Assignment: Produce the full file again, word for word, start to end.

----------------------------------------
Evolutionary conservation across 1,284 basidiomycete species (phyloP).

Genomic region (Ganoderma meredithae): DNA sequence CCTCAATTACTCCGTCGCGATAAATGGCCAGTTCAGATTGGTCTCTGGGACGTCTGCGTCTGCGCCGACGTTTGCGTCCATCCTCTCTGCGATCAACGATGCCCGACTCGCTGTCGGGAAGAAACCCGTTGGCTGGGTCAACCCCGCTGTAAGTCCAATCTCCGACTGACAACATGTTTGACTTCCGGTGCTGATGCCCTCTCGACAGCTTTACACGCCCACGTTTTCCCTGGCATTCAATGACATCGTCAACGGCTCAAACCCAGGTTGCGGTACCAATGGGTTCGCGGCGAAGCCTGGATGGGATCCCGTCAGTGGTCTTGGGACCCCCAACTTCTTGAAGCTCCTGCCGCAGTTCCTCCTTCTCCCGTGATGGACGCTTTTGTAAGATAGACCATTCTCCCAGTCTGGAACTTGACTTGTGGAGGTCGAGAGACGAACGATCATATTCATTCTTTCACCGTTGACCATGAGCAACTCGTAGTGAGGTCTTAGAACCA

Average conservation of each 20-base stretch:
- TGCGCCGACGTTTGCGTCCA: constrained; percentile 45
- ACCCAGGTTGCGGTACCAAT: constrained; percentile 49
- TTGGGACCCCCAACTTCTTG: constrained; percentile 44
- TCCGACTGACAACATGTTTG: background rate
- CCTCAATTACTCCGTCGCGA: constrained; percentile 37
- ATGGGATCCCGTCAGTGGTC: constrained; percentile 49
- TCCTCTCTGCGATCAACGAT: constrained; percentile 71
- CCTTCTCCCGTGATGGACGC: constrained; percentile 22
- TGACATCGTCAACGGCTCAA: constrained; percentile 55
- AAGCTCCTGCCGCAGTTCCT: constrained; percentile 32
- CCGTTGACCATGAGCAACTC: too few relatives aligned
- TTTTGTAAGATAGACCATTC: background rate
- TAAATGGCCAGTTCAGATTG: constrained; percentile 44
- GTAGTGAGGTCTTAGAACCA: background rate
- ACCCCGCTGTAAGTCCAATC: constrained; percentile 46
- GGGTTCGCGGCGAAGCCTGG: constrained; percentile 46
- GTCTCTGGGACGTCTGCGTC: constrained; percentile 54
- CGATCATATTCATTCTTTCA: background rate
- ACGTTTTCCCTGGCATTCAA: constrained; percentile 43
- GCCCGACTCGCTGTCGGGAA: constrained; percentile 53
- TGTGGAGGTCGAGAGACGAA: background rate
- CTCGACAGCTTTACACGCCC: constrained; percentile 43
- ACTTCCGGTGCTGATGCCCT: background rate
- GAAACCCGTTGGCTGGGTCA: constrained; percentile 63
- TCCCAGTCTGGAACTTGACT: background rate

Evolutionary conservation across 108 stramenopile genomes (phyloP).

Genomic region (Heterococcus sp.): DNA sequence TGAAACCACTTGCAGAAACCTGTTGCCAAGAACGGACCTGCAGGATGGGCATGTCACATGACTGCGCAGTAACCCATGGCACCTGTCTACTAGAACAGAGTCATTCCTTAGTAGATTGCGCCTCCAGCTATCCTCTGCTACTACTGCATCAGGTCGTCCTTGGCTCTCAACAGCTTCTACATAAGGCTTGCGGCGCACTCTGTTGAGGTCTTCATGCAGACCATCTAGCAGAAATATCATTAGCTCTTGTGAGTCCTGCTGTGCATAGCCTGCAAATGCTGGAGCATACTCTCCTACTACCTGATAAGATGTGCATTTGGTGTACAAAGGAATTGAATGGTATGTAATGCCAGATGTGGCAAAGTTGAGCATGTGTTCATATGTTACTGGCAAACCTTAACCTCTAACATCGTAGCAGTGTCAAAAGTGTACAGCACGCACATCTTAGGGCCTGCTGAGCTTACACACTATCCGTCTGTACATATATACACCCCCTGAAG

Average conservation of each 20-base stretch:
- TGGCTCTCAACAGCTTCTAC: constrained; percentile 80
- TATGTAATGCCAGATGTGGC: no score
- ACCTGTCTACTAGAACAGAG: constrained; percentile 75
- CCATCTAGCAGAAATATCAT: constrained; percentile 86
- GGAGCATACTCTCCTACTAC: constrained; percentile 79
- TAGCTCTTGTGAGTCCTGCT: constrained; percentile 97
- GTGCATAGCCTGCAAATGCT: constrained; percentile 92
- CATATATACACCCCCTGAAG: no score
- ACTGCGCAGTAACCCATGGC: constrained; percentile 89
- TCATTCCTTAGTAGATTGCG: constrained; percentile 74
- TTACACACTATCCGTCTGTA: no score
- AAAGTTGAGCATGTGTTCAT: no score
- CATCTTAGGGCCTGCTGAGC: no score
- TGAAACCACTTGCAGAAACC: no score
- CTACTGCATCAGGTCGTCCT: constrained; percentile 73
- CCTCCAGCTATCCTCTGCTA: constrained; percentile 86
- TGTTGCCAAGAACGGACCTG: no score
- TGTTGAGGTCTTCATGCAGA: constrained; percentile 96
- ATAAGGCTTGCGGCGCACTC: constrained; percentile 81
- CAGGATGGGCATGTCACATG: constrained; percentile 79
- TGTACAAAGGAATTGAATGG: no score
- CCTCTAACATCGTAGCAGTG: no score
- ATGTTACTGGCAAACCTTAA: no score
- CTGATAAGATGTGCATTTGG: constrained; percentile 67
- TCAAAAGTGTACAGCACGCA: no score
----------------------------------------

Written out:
Evolutionary conservation across 1,284 basidiomycete species (phyloP).

Genomic region (Ganoderma meredithae): DNA sequence CCTCAATTACTCCGTCGCGATAAATGGCCAGTTCAGATTGGTCTCTGGGACGTCTGCGTCTGCGCCGACGTTTGCGTCCATCCTCTCTGCGATCAACGATGCCCGACTCGCTGTCGGGAAGAAACCCGTTGGCTGGGTCAACCCCGCTGTAAGTCCAATCTCCGACTGACAACATGTTTGACTTCCGGTGCTGATGCCCTCTCGACAGCTTTACACGCCCACGTTTTCCCTGGCATTCAATGACATCGTCAACGGCTCAAACCCAGGTTGCGGTACCAATGGGTTCGCGGCGAAGCCTGGATGGGATCCCGTCAGTGGTCTTGGGACCCCCAACTTCTTGAAGCTCCTGCCGCAGTTCCTCCTTCTCCCGTGATGGACGCTTTTGTAAGATAGACCATTCTCCCAGTCTGGAACTTGACTTGTGGAGGTCGAGAGACGAACGATCATATTCATTCTTTCACCGTTGACCATGAGCAACTCGTAGTGAGGTCTTAGAACCA

Average conservation of each 20-base stretch:
- TGCGCCGACGTTTGCGTCCA: constrained; percentile 45
- ACCCAGGTTGCGGTACCAAT: constrained; percentile 49
- TTGGGACCCCCAACTTCTTG: constrained; percentile 44
- TCCGACTGACAACATGTTTG: background rate
- CCTCAATTACTCCGTCGCGA: constrained; percentile 37
- ATGGGATCCCGTCAGTGGTC: constrained; percentile 49
- TCCTCTCTGCGATCAACGAT: constrained; percentile 71
- CCTTCTCCCGTGATGGACGC: constrained; percentile 22
- TGACATCGTCAACGGCTCAA: constrained; percentile 55
- AAGCTCCTGCCGCAGTTCCT: constrained; percentile 32
- CCGTTGACCATGAGCAACTC: too few relatives aligned
- TTTTGTAAGATAGACCATTC: background rate
- TAAATGGCCAGTTCAGATTG: constrained; percentile 44
- GTAGTGAGGTCTTAGAACCA: background rate
- ACCCCGCTGTAAGTCCAATC: constrained; percentile 46
- GGGTTCGCGGCGAAGCCTGG: constrained; percentile 46
- GTCTCTGGGACGTCTGCGTC: constrained; percentile 54
- CGATCATATTCATTCTTTCA: background rate
- ACGTTTTCCCTGGCATTCAA: constrained; percentile 43
- GCCCGACTCGCTGTCGGGAA: constrained; percentile 53
- TGTGGAGGTCGAGAGACGAA: background rate
- CTCGACAGCTTTACACGCCC: constrained; percentile 43
- ACTTCCGGTGCTGATGCCCT: background rate
- GAAACCCGTTGGCTGGGTCA: constrained; percentile 63
- TCCCAGTCTGGAACTTGACT: background rate

Evolutionary conservation across 108 stramenopile genomes (phyloP).

Genomic region (Heterococcus sp.): DNA sequence TGAAACCACTTGCAGAAACCTGTTGCCAAGAACGGACCTGCAGGATGGGCATGTCACATGACTGCGCAGTAACCCATGGCACCTGTCTACTAGAACAGAGTCATTCCTTAGTAGATTGCGCCTCCAGCTATCCTCTGCTACTACTGCATCAGGTCGTCCTTGGCTCTCAACAGCTTCTACATAAGGCTTGCGGCGCACTCTGTTGAGGTCTTCATGCAGACCATCTAGCAGAAATATCATTAGCTCTTGTGAGTCCTGCTGTGCATAGCCTGCAAATGCTGGAGCATACTCTCCTACTACCTGATAAGATGTGCATTTGGTGTACAAAGGAATTGAATGGTATGTAATGCCAGATGTGGCAAAGTTGAGCATGTGTTCATATGTTACTGGCAAACCTTAACCTCTAACATCGTAGCAGTGTCAAAAGTGTACAGCACGCACATCTTAGGGCCTGCTGAGCTTACACACTATCCGTCTGTACATATATACACCCCCTGAAG

Average conservation of each 20-base stretch:
- TGGCTCTCAACAGCTTCTAC: constrained; percentile 80
- TATGTAATGCCAGATGTGGC: no score
- ACCTGTCTACTAGAACAGAG: constrained; percentile 75
- CCATCTAGCAGAAATATCAT: constrained; percentile 86
- GGAGCATACTCTCCTACTAC: constrained; percentile 79
- TAGCTCTTGTGAGTCCTGCT: constrained; percentile 97
- GTGCATAGCCTGCAAATGCT: constrained; percentile 92
- CATATATACACCCCCTGAAG: no score
- ACTGCGCAGTAACCCATGGC: constrained; percentile 89
- TCATTCCTTAGTAGATTGCG: constrained; percentile 74
- TTACACACTATCCGTCTGTA: no score
- AAAGTTGAGCATGTGTTCAT: no score
- CATCTTAGGGCCTGCTGAGC: no score
- TGAAACCACTTGCAGAAACC: no score
- CTACTGCATCAGGTCGTCCT: constrained; percentile 73
- CCTCCAGCTATCCTCTGCTA: constrained; percentile 86
- TGTTGCCAAGAACGGACCTG: no score
- TGTTGAGGTCTTCATGCAGA: constrained; percentile 96
- ATAAGGCTTGCGGCGCACTC: constrained; percentile 81
- CAGGATGGGCATGTCACATG: constrained; percentile 79
- TGTACAAAGGAATTGAATGG: no score
- CCTCTAACATCGTAGCAGTG: no score
- ATGTTACTGGCAAACCTTAA: no score
- CTGATAAGATGTGCATTTGG: constrained; percentile 67
- TCAAAAGTGTACAGCACGCA: no score